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Beginner Spanish Lesson 42 Comparing Pretérito Indefinido and Pretérito Imperfecto Posted by on Nov 6, 2012 in Basic, Learning, Pronunciation, Spanish Grammar, Spanish Vocabulary, Videos

In this Beginner Spanish lesson we will compare the Pretérito Indefinido and Pretérito Imperfecto Spanish grammar tenses.

Both of these Spanish grammar tenses are used to talk about the past, but they are quite different and it is vital to be absolutely clear on when you should use one or the other.

The Spanish equivalent of the English Past Simple has two distinct grammar tenses, Pretérito Indefinido and Pretérito Imperfecto, which are used for different descriptions in the past and their verbs are conjugated in different ways. In English the Past Simple grammar tense is more straightforward as there is only one Past Simple and the majority of its verbs are conjugated simply with the addition of -ed (for example: “Last year I worked-ed as a chef”).

In this course we have already looked in detail at how to construct and use both the Pretérito Indefinido and Pretérito Imperfecto Spanish grammar tenses and now we will compare the differences between the two tenses to hopefully give you a clearer idea of when to use one or the other.

First, let’s see the uses of Pretérito Imperfecto:

For habitual actions in the past:

• Cuando éramos pequeños estudiábamos en ese colegio: When we were little we studied in that school.
• Antes escuchaba la radio todos los días: Before, I used to listen to the radio every day
• Cuando vivía con mis padres no tenía responsabilidades: When I lived with my parents I didn´t have responsibilities.
• Mis amigos iban al cine todas las tardes, pero yo tenía que estudiar: My friends used to go to the movies every afternoon, but I had to study.

For descriptions of the past:

• Mi profesor era simpático e inteligente: My teacher was friendly and intelligent.
• Mi abuelo era muy alto y fumaba mucho: My grandad was very tall and he used to smoke a lot.
• Mi pueblo antes era muy pequeño y no tenía colegio ni centro de salud: My town used to be very small and it didn´t have either a school or a health centre.
• Has cambiado mucho, antes eras más divertido y parecías más feliz: You have changed a lot, you used to be more fun and you seemed happier.

For actions happening in the past:

• Mientras todos hablaban, Juan miraba por la ventana: While everyone was talking, Juan was looking out the window
• Antes siempre hacía los deberes cuando veía la televisión: Before I used to do my homework when I was watching TV.
• Ana siempre pensaba en otra cosa cuando hablaba conmigo: Ana was always thinking about something else when she was speaking to me.
• Carlos estaba fumando cuando conducía: Carlos was smoking when he was driving.

Next let’s see the uses of Pretérito Indefinido:

Specific unique or repeated actions:

• ¿Qué hiciste en Semana Santa?: What did you do at Easter?
• Fuimos a París, ¿y vosotros?: We went to Paris, and you?
• Ayer compramos un coche nuevo: Yesterday we bought a new car.
• Hace dos días mis padres vinieron a visitarme: Two days ago my parents came to visit me.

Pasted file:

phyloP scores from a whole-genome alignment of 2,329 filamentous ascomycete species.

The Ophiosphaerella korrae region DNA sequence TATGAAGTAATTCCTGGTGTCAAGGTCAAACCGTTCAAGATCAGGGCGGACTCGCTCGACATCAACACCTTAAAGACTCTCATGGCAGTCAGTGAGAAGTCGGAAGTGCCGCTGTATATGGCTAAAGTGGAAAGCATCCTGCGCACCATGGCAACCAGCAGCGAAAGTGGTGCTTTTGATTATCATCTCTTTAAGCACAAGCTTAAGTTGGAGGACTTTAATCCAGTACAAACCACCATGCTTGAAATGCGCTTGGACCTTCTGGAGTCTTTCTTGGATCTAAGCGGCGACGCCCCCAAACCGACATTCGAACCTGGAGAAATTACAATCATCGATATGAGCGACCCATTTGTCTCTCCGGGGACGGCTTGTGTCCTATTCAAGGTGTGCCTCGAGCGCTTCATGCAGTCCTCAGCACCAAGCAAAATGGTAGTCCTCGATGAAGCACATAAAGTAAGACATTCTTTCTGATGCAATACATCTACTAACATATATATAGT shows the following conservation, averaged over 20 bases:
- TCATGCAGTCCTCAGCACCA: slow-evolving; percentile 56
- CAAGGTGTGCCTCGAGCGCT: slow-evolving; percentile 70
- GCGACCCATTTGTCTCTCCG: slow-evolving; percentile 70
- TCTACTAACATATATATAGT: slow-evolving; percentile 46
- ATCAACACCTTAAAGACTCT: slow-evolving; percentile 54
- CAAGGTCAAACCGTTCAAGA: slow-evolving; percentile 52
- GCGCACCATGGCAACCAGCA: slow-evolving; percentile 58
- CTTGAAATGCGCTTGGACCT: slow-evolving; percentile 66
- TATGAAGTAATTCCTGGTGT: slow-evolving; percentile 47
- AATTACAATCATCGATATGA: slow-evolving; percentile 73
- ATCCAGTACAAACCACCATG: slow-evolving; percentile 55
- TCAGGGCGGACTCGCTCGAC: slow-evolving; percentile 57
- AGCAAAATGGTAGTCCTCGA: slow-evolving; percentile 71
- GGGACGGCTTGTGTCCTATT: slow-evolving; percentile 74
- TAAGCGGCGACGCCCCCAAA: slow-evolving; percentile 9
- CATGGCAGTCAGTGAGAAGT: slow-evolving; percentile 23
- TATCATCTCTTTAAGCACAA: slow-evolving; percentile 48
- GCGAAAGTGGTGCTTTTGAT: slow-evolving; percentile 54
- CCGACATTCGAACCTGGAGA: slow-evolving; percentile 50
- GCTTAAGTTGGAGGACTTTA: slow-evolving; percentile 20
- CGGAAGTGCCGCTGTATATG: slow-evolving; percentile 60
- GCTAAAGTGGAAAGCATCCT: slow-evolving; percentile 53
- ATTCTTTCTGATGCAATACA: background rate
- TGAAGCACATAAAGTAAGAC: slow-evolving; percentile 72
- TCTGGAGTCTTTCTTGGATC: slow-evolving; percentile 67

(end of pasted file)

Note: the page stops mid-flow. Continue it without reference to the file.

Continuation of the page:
Finally, let’s look at Pretérito Indefinido and Pretérito Imperfecto being used together in the same sentence. Pretérito Indefinido expresses the main action and Pretérito Imperfecto describes the reason or circumstances in which the main action happens.

• Cuando tenía 18 años comenzó a estudiar en la univesidad: When he was 18, he started to study at university
• Mientras dormía, alguien entró a mi casa: While I was sleeping, someone came into my house.
• Cuando me estaba duchando, alguien llamó a la puerta: When I was having a shower, someone knocked on the door
• Cuando iba al parque me encontré con Pablo: When I was going to the park I saw Pablo.

As I said in the previous beginner Spanish lesson, try not to get flustered by all of the grammar terminology you are being bombarded with: Pretérito Indefinido, Pretérito Perfecto, Pretérito Imperfecto, etc. For many students the titles make things sound more complicated than they actually are and this can scare some students off.

In fact, when you strip Spanish grammar back to its basics and concentrate on the bare bones of each of the Spanish tenses they really are not so difficult. Always try to concentrate on being totally clear on when you should use one of the Spanish grammar tenses over another and how you should conjugate the verbs in that tense for all the persons.

Enjoy your Spanish studies and see you next time with another beginner Spanish lesson.

¡Adios!

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About the Author:Laura

I am from Bilbao in northern Spain. I qualified as a Spanish Language Teacher in 2004. I have taught Spanish in England and Spain and now really enjoy teaching the Spanish Language via my website The Spanish Blog to students from all around the world. I love my job and the intricacies of the Spanish Language. My main personal interests are music, reading and cooking. I studied music for twelve years in Bilbao and I play the piano. I also enjoy singing and I try my best to sing more in English now. I hope very much that you enjoy my posts and welcome any comments.